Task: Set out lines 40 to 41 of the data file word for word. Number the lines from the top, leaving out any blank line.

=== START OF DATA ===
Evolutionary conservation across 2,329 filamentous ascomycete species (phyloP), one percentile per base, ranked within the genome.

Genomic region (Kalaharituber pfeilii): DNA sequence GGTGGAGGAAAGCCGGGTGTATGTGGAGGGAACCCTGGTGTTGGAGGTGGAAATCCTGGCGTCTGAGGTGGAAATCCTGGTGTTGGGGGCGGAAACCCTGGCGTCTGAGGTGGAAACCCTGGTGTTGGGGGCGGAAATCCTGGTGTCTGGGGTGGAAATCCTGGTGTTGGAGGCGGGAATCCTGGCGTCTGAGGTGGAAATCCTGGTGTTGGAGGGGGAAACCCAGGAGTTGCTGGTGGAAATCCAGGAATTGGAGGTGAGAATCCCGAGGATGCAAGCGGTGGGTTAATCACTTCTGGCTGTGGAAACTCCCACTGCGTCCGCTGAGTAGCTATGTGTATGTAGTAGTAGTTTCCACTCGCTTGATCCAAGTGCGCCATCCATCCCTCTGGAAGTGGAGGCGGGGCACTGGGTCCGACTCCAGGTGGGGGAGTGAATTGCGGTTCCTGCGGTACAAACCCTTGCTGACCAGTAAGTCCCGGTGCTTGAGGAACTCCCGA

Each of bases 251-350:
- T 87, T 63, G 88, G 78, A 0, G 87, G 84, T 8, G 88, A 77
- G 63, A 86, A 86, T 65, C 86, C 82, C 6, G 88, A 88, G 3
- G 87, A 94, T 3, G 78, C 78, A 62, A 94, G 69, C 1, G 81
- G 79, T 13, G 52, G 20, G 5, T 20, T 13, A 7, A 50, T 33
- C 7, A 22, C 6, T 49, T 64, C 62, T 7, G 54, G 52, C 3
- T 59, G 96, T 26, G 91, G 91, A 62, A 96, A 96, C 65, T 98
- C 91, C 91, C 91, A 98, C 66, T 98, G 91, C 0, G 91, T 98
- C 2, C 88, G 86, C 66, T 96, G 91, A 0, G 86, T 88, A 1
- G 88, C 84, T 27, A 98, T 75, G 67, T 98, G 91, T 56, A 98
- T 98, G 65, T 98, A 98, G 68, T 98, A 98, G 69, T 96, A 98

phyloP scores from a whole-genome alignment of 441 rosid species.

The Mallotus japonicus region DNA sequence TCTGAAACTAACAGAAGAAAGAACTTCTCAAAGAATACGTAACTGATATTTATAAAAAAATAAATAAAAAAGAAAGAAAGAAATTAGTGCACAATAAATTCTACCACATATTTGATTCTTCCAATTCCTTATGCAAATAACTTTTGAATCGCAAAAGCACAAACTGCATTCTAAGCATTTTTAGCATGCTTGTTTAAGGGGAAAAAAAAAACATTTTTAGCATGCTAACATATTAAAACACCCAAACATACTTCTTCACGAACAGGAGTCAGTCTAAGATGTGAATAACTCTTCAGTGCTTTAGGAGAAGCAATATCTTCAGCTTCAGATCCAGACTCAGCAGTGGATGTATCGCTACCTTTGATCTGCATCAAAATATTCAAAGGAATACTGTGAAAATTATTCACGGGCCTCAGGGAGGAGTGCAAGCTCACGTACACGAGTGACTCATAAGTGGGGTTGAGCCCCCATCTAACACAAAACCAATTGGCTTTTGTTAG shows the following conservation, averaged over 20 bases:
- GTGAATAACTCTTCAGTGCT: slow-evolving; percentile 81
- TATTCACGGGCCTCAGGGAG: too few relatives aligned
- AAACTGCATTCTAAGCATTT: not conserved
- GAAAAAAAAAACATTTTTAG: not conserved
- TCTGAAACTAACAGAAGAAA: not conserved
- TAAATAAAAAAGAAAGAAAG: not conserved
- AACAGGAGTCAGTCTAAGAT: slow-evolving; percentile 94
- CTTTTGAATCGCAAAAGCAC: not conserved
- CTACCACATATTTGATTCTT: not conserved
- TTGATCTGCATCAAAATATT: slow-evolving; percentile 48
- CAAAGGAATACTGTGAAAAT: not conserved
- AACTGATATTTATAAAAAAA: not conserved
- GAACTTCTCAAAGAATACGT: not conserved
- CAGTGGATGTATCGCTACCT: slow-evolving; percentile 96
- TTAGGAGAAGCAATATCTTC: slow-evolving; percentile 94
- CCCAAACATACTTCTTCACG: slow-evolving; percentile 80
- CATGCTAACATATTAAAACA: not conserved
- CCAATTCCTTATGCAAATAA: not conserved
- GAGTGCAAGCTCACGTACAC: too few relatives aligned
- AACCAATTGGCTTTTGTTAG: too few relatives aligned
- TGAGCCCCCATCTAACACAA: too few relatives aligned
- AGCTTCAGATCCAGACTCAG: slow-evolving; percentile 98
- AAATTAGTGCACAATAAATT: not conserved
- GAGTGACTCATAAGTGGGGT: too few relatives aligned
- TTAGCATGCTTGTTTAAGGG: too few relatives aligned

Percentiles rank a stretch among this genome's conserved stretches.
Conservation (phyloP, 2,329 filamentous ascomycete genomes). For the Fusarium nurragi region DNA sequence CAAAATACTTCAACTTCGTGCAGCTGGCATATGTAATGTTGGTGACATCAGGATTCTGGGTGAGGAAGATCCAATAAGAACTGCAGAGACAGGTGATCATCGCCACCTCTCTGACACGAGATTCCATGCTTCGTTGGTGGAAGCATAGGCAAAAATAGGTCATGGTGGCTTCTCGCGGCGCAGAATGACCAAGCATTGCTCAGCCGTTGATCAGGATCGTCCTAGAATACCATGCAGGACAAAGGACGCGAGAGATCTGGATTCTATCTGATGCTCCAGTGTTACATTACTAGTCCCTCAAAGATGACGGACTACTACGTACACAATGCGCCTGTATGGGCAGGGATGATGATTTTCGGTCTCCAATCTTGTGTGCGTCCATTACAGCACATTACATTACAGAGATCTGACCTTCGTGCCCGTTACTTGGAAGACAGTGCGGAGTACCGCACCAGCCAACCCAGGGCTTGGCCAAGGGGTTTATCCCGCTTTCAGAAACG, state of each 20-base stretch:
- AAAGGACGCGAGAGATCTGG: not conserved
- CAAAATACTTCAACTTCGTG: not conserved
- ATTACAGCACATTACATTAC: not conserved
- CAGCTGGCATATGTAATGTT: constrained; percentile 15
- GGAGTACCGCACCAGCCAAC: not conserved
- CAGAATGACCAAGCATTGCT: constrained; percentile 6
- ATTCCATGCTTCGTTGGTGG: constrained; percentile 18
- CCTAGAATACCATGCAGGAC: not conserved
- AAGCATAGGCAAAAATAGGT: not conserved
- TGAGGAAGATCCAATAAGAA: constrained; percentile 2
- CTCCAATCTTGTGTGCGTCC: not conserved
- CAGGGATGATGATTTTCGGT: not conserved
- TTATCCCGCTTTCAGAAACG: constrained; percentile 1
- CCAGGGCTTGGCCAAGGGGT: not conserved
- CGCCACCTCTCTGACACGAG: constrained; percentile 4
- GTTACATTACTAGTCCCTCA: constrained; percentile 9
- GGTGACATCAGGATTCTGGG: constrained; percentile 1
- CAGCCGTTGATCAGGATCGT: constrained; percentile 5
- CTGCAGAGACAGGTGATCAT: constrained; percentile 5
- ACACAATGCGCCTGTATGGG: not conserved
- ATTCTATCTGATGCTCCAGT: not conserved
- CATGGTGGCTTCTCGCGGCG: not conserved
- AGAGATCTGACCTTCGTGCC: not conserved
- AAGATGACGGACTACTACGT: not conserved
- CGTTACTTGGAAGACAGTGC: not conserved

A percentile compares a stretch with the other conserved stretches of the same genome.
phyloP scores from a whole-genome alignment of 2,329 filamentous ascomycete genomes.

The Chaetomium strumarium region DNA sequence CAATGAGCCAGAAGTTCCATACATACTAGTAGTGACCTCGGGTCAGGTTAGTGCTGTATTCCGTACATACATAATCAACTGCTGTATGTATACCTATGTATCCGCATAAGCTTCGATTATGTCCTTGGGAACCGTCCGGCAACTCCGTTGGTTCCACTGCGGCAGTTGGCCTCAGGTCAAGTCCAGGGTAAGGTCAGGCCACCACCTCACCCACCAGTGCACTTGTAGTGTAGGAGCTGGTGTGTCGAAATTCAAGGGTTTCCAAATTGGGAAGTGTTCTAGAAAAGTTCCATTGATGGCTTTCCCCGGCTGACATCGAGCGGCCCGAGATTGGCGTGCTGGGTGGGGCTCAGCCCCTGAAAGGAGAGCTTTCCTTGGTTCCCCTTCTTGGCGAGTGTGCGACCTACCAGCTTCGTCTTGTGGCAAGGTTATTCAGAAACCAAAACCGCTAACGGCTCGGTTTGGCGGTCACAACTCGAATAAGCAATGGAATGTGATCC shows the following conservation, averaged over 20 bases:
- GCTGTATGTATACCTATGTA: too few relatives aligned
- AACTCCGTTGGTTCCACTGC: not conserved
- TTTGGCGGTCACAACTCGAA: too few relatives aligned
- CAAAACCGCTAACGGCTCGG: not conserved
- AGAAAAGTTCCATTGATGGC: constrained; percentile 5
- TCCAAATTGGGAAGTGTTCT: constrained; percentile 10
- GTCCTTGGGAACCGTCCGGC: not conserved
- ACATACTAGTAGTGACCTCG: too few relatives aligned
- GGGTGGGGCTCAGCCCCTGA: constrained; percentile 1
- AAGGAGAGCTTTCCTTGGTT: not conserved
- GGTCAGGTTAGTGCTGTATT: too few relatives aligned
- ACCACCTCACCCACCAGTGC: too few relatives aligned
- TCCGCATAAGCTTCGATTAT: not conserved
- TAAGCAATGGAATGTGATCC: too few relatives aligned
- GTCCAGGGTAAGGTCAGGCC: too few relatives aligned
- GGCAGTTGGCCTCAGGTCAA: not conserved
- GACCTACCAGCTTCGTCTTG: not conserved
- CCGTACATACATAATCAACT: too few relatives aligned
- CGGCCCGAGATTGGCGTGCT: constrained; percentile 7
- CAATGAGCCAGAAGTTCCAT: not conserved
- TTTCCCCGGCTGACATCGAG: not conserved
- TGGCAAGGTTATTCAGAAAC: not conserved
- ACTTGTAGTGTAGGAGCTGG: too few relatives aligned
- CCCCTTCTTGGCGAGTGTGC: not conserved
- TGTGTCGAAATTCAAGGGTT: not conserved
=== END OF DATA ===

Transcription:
- TTAGCATGCTTGTTTAAGGG: too few relatives aligned

Percentiles rank a stretch among this genome's conserved stretches.